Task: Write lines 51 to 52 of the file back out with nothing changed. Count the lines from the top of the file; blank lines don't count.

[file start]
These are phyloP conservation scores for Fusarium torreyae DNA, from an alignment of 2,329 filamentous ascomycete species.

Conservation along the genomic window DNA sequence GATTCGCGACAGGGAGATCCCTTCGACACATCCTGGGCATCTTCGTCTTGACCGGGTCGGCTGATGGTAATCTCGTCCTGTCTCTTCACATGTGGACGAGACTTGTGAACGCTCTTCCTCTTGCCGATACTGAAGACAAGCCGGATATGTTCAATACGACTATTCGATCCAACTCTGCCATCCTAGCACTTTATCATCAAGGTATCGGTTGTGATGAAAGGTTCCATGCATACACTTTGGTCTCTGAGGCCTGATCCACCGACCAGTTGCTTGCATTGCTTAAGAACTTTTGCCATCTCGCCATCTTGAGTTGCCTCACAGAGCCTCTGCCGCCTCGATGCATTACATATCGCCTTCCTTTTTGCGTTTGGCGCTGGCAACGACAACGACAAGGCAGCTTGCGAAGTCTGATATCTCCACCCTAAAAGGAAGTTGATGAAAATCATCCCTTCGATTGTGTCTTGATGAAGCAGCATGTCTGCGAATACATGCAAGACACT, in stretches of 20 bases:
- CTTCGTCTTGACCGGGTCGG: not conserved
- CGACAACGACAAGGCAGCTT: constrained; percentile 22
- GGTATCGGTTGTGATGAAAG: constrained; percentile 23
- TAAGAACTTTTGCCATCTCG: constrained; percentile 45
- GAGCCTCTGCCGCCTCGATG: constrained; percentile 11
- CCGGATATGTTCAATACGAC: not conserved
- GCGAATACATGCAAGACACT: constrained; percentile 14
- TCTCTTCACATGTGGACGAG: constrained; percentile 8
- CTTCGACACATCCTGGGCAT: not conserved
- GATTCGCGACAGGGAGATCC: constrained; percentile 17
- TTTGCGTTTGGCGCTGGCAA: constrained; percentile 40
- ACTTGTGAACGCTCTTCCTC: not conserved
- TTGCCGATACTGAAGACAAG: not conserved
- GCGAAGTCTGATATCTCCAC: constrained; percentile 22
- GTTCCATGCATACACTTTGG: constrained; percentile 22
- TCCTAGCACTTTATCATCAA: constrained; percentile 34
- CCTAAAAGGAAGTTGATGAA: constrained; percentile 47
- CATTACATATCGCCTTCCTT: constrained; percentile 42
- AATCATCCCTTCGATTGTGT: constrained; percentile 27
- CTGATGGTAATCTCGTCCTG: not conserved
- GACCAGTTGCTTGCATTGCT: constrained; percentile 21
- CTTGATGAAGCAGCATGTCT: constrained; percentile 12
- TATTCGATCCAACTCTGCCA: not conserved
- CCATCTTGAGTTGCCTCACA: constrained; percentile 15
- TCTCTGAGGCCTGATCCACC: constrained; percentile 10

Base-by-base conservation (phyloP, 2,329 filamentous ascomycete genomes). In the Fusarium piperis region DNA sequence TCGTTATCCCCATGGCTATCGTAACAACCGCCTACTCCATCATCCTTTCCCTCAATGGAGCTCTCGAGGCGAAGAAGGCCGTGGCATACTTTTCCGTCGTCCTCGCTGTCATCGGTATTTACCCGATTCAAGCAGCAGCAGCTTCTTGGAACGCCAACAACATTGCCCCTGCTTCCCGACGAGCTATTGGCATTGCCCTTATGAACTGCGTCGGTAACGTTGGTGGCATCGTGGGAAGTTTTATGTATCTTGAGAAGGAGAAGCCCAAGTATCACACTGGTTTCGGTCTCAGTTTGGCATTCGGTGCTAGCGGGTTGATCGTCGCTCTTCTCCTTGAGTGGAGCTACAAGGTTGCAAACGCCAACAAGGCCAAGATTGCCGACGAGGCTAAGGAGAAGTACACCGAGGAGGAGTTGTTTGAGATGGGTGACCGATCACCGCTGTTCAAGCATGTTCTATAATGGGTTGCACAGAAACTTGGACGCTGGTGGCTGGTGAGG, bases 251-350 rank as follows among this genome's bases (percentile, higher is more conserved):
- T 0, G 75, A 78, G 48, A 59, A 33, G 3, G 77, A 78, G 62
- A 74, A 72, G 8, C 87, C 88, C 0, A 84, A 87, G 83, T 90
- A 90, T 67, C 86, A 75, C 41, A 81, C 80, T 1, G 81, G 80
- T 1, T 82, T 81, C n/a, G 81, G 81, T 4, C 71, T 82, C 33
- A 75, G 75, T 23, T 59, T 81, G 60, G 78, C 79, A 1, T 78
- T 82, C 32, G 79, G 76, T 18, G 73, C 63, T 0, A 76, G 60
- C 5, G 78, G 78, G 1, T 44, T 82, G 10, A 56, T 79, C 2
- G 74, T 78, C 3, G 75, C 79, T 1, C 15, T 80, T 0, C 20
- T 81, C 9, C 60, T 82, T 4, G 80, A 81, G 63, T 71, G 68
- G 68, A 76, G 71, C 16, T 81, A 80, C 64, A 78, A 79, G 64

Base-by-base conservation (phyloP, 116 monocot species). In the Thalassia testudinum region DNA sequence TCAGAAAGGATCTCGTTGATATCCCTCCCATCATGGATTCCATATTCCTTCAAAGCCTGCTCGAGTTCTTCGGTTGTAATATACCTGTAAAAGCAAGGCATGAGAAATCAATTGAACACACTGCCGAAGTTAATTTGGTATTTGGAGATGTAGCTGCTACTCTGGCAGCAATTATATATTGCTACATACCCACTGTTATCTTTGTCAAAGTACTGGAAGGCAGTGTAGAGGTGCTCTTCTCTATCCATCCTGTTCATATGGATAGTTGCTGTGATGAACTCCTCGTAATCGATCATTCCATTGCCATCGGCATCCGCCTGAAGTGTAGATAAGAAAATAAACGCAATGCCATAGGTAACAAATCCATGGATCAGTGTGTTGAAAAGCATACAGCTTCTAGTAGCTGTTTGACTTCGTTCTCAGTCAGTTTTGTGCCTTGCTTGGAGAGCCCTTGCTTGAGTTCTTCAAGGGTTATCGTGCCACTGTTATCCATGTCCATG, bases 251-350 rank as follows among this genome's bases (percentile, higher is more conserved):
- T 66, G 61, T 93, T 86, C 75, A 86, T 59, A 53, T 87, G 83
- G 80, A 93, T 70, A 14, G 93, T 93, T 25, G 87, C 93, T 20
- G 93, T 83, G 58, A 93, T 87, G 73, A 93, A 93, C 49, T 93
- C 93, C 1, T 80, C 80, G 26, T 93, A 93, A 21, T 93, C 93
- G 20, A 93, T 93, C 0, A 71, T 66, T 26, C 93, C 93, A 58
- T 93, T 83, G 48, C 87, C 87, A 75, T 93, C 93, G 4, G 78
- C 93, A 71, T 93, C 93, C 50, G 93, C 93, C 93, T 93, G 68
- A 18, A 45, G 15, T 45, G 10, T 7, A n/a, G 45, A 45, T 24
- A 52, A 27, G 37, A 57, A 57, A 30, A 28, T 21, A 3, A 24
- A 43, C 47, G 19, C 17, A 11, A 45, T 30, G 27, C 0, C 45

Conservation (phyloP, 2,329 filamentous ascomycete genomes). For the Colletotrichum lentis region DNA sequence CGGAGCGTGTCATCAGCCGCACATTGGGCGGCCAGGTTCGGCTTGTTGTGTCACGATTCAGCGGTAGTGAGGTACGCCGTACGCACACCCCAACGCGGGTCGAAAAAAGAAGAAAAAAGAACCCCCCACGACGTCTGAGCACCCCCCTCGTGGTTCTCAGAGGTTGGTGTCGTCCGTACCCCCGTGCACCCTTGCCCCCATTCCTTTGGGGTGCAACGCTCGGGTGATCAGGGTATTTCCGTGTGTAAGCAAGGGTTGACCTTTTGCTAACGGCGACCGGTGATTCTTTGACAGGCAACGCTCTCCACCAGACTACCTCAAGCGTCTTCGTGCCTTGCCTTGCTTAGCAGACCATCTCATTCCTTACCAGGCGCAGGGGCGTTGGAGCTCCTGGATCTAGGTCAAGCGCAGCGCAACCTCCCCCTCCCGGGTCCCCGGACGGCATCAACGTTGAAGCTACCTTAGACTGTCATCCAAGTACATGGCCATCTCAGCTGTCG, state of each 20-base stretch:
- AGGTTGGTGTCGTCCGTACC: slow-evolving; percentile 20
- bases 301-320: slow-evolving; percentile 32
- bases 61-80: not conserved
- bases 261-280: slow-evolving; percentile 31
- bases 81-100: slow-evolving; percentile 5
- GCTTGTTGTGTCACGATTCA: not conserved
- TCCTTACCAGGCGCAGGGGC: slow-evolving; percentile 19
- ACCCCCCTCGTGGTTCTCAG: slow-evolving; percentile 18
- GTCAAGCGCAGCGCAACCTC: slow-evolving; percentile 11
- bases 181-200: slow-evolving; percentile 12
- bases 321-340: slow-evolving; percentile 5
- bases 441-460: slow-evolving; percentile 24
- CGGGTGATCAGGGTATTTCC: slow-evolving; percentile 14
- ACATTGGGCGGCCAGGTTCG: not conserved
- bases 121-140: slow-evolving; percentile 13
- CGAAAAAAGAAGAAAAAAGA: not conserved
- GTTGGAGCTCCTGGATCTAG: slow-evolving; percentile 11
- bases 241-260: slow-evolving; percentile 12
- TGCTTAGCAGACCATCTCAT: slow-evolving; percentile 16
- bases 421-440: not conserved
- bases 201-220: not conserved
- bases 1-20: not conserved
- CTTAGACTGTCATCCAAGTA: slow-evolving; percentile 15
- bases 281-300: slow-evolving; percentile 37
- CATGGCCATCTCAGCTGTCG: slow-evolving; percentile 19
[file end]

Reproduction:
- AGGTTGGTGTCGTCCGTACC: slow-evolving; percentile 20
- bases 301-320: slow-evolving; percentile 32